The House That Heather
Roofing is like ballet. One bad slip, and there goes your career. The way you stand on the cleats nailed onto the roof is third position in ballet too, I think. Got one half of the roof finished today!”
Finding a building site was the easiest part for Heather, since she lives on Peace and Carrots, her family’s organic farm on ten acres in Vermont. Her mom was planning to put up a shack and had already obtained the permit. “I thought it would be a nice place, so I took it over!” Heather says. After choosing a plan at on the Internet, Heather ordered materials from her local lumberyard and got to work. Her house uses a post and pier foundation, which she dug herself.
Work on the house began in the summer.
Although Heather took time off to work and travel, by the following
had the entire shell of the house complete, as well as the wiring for
future electricity. The house is 24’x14’ and has a sleeping loft as well
as the main floor. She installed eight windows and a door, and plans to
build a greenhouse, and eventually a deck, porch, darkroom, and tool
shed. She doesn’t have the house plumbed yet, but plans to do that
eventually. So far, she uses candles for light and heats her house with
a woodstove she
got from a neighbor.
Made the last two inner window frames, sawed and nailed the last loft plywood, and put the last two outer triangles on the gable end walls. Started to make outer window trim frames. They kept coming out too big, even though I measured them to be too small. I think I’m unconsciously sabotaging myself because I don’t want the house to be finished.”
Using items leftover or recycled from other homes is one way owner builders keep costs down. In addition to the woodstove, Heather got a stovepipe, sink, refrigerator, a stove, a window and door, and a ladder, all for free. She also bought six used windows for $30. As she learned various carpentry skills, she was able to earn more money, and now earns about $18 an hour working on other people’s houses, which will enable her to continue working on her own.
Heather is proud that she did nearly all of the work alone, and she recently co-taught a session on framing at the Women Can Do conference, an annual event which encourages women to consider trades once thought of as men’s work. When I asked her how unschooling helped prepare her for building a house, she told me it is such a part of her life that it was hard to say. But she cites “being raised in the environment of ‘if you want it, do it’” as her source of a positive attitude toward learning and life. “Anything can be done if you want it bad enough,” she declares.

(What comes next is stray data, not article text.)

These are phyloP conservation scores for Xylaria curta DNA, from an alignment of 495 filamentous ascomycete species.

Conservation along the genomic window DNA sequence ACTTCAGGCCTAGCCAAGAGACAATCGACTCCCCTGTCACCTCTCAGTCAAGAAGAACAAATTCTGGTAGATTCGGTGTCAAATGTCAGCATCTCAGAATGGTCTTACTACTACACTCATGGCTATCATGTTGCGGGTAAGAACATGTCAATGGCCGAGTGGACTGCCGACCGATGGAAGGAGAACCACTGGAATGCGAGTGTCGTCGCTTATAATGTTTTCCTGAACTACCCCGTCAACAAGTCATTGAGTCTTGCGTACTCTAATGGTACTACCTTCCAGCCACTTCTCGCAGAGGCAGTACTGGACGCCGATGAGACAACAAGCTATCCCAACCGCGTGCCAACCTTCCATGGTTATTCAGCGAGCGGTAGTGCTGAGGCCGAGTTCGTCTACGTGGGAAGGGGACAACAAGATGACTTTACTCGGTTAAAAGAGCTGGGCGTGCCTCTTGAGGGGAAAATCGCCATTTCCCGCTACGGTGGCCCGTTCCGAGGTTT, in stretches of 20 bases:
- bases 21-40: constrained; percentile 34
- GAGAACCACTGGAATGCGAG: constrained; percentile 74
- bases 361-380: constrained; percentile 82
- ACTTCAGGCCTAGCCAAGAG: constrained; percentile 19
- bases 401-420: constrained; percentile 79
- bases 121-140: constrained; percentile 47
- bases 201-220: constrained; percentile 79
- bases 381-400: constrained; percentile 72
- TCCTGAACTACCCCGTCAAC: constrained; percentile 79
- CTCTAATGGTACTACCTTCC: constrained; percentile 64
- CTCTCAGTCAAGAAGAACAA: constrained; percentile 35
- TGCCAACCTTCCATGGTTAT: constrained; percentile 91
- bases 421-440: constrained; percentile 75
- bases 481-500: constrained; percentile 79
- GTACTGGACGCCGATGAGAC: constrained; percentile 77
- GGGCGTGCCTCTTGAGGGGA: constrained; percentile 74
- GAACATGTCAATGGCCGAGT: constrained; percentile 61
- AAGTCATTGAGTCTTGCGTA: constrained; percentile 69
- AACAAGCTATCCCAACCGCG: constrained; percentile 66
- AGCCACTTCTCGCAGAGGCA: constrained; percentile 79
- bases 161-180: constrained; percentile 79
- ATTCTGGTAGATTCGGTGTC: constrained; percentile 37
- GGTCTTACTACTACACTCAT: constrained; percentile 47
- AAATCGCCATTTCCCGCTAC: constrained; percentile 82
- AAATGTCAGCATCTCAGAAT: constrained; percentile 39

Heather suggests that other teens interested in building a house think about starting with a small project, especially if they have no prior building experience, and that they seek out a carpenter for advice and information. She says, “If you think you can do it, you’re right. If you think otherwise, you just need to read some more!” And when asked what part of house building was the most fun, Heather answers, “Not too many people build their own houses. It’s fun. People look at you in awe. You look at yourself in awe!”
What’s next for an 18-year-old who built herself a house? Heather plans to hike the Appalachian Trail, and hopes to someday build a boat and sail around the world. She has the confidence to pursue her dreams, as well as the ability to teach herself whatever she sets her mind to. Best of all, she has her own house to come home to when she is done exploring the world!
Writer Deb Baker is learning all the time with her husband and their two children, who have never been to school. A resident of Concord, New Hampshire, she says she can't pass a library or bookstore without going in, and dreams of traveling around the world someday. Deb writes poetry, fiction, and nonfiction for children and other curious people.